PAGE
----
Harisree to Asokan

he supply chain of comedy in Malayalam cinema has largely originated in the mimicry arena. In the Eighties, the assembly line of successful mimics-turned-film comedians provided yet another artist who was not only a laugh riot but sported a trademark beard that makes him the only comedian in Malayalam who does not need after-shave. Think Harisree Asokan and what immediately springs to mind are the images of a beggar seeking alms to the tune of A R Rahman’s “HummaHumma…”, the quirky thief in “CID Moosa”, the “Tom and Jerry” spoof with Dileep in “Ee Parakkum Thalika” and the slow-witted sidekick in “Chronic Bachelor”. Harisree Asokan hails from a family of mimicry artists. Though he debuted in “Pappan Priyappetta Pappan”, a 1986 release, and bagged minor roles after , he had to play a patient waiting game to make a mark as a comedian—which he did with the role of the vagrant in “Parvathy Parinayam” (1995). It was Jyothi Varma much later that he would come to know that filmmaker Sathyan Anthikkad had recommended bigger roles to his colleagues after watching “Pappan Priyapetta Pappan.” Today, after a quarter of a century in cinema, Harisree Asokan has proved to be an ace comedian who spreads a highly potent variety of laughing gas in the cinema halls. “On and off I used to appear in small roles in films but to be honest never dreamt of making a career in cinema,” says Harisree Asokan. He was a member of the “Harisree” and “Kalabhavan” mimicry troupes. Those days were a real struggle, he recalled. He had to even stop education after completing tenth class to start earning for taking care of a fairly large family. He would divide his time between working as a contract staff for the telecom department by day and performing mimicry at stage shows during the night. Harisree Asokan says that it was the film “Godfather” that provided a breakthrough in his career as comedian. “After the release of “Godfather”, people started recognising me wherever I went for stage shows. This also triggered a more serious intent in cinema as a career.” The bulk of Harisree Asokan’s standout roles have been in films of the Siddique- Lal combine. Later on, Rafi –McCartin and Shafi also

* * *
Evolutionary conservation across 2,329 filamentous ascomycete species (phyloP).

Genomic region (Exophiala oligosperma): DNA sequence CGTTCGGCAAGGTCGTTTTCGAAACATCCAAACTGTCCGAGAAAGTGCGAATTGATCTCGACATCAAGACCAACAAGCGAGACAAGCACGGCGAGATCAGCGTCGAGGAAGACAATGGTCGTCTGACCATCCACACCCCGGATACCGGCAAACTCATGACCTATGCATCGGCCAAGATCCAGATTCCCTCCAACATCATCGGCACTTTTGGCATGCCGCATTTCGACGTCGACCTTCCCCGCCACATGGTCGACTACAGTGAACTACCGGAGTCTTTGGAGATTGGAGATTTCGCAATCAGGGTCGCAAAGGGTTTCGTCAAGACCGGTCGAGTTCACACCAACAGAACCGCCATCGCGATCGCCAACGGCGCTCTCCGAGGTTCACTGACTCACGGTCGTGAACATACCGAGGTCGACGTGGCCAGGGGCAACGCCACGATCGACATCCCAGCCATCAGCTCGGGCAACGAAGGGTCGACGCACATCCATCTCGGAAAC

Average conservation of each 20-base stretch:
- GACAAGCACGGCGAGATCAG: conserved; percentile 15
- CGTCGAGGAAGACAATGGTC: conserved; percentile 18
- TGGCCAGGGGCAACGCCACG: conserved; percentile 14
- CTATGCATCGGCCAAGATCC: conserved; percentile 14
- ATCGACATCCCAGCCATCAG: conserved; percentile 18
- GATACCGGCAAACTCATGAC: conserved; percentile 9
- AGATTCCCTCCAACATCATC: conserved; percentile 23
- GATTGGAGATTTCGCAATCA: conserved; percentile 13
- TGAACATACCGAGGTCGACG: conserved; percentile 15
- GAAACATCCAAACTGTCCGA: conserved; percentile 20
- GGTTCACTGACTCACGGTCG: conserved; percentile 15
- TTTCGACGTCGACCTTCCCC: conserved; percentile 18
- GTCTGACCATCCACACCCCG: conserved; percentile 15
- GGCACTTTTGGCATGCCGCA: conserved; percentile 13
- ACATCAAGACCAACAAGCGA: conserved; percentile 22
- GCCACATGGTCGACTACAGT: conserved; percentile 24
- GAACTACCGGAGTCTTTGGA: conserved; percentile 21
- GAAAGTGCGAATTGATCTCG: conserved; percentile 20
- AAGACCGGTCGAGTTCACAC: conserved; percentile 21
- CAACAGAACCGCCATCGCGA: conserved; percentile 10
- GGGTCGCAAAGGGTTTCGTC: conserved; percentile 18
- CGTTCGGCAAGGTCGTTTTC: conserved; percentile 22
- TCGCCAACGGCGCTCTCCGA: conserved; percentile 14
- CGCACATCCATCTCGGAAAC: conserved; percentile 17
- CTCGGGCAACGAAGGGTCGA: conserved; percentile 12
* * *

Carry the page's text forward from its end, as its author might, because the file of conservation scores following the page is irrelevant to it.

produced the best out of him. On the written script and the scope for innovation he said: “You cannot improvise from nothing. A good script is important to a good movie. Also, there can be humour for humour’s sake whereas in films like ‘CID Moosa’ and ‘Punjabi House’ it is the situation that drives the comedy.” Harisree also feels that there is a lot of difference between the pace of comedy in films and mimicry. “When I came from mimicry I had to tone down my speed. The interaction with the audi-

ence in mimicry is direct, whereas that is not the case with cinema,” he says. Harisree Asokan sees great value in extensively discussing scenes with the co-artists. “That’sperhaps why my movies with Dileep have clicked so well,” says he. About his beard, he says that he did try without it in a couple of films but the audience failed to relate to that. He decided to keep the beard after that. Ask him about the tipoff from director Siddique that he was a good singer, Harisree Asokan says that he is apprehensive about singing in public as he lacks formal training. “Some time back I did sing “Hridayavaahinee…” and a lot of people complimented me. Of late, I have started obliging requests to sing from stage show audiences.” Harisree Asokan feels that in these times, anybody can enter filmdom, but surviving in the field requires a lot of skill and talent. His message for all you friends reading this: Never compromise your studies for movies. It is, after all, a dream world. n


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